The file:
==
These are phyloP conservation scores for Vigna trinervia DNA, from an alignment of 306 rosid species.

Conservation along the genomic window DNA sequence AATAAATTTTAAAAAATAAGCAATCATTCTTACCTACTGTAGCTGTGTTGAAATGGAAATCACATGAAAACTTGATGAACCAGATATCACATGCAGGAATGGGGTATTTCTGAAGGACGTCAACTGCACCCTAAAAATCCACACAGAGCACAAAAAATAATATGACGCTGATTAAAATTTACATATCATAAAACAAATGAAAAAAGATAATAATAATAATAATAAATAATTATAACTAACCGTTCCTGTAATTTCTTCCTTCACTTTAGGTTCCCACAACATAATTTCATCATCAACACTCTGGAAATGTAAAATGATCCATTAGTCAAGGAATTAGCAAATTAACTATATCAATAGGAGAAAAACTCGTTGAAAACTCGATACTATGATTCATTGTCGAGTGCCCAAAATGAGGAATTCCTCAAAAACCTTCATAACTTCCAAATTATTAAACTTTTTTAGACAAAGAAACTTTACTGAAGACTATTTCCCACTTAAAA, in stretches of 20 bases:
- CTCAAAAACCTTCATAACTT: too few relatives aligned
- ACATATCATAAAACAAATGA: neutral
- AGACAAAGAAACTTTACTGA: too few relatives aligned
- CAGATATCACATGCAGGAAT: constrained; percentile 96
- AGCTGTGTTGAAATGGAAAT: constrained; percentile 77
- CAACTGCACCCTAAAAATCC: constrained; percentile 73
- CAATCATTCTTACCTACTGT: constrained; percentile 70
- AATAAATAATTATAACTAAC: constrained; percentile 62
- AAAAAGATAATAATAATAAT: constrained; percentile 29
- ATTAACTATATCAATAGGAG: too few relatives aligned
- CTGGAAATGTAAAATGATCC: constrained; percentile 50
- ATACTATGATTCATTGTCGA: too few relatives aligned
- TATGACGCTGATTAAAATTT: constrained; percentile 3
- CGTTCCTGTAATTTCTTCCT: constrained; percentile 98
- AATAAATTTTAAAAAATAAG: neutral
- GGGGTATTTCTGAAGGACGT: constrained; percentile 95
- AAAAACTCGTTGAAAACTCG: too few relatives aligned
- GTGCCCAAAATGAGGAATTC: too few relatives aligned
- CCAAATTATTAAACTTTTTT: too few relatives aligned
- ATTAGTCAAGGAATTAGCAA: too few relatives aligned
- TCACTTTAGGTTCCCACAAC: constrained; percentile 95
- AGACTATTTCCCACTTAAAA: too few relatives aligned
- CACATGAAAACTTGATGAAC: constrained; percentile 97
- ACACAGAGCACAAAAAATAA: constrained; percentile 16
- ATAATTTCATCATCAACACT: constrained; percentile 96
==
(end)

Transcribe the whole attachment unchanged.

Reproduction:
These are phyloP conservation scores for Vigna trinervia DNA, from an alignment of 306 rosid species.

Conservation along the genomic window DNA sequence AATAAATTTTAAAAAATAAGCAATCATTCTTACCTACTGTAGCTGTGTTGAAATGGAAATCACATGAAAACTTGATGAACCAGATATCACATGCAGGAATGGGGTATTTCTGAAGGACGTCAACTGCACCCTAAAAATCCACACAGAGCACAAAAAATAATATGACGCTGATTAAAATTTACATATCATAAAACAAATGAAAAAAGATAATAATAATAATAATAAATAATTATAACTAACCGTTCCTGTAATTTCTTCCTTCACTTTAGGTTCCCACAACATAATTTCATCATCAACACTCTGGAAATGTAAAATGATCCATTAGTCAAGGAATTAGCAAATTAACTATATCAATAGGAGAAAAACTCGTTGAAAACTCGATACTATGATTCATTGTCGAGTGCCCAAAATGAGGAATTCCTCAAAAACCTTCATAACTTCCAAATTATTAAACTTTTTTAGACAAAGAAACTTTACTGAAGACTATTTCCCACTTAAAA, in stretches of 20 bases:
- CTCAAAAACCTTCATAACTT: too few relatives aligned
- ACATATCATAAAACAAATGA: neutral
- AGACAAAGAAACTTTACTGA: too few relatives aligned
- CAGATATCACATGCAGGAAT: constrained; percentile 96
- AGCTGTGTTGAAATGGAAAT: constrained; percentile 77
- CAACTGCACCCTAAAAATCC: constrained; percentile 73
- CAATCATTCTTACCTACTGT: constrained; percentile 70
- AATAAATAATTATAACTAAC: constrained; percentile 62
- AAAAAGATAATAATAATAAT: constrained; percentile 29
- ATTAACTATATCAATAGGAG: too few relatives aligned
- CTGGAAATGTAAAATGATCC: constrained; percentile 50
- ATACTATGATTCATTGTCGA: too few relatives aligned
- TATGACGCTGATTAAAATTT: constrained; percentile 3
- CGTTCCTGTAATTTCTTCCT: constrained; percentile 98
- AATAAATTTTAAAAAATAAG: neutral
- GGGGTATTTCTGAAGGACGT: constrained; percentile 95
- AAAAACTCGTTGAAAACTCG: too few relatives aligned
- GTGCCCAAAATGAGGAATTC: too few relatives aligned
- CCAAATTATTAAACTTTTTT: too few relatives aligned
- ATTAGTCAAGGAATTAGCAA: too few relatives aligned
- TCACTTTAGGTTCCCACAAC: constrained; percentile 95
- AGACTATTTCCCACTTAAAA: too few relatives aligned
- CACATGAAAACTTGATGAAC: constrained; percentile 97
- ACACAGAGCACAAAAAATAA: constrained; percentile 16
- ATAATTTCATCATCAACACT: constrained; percentile 96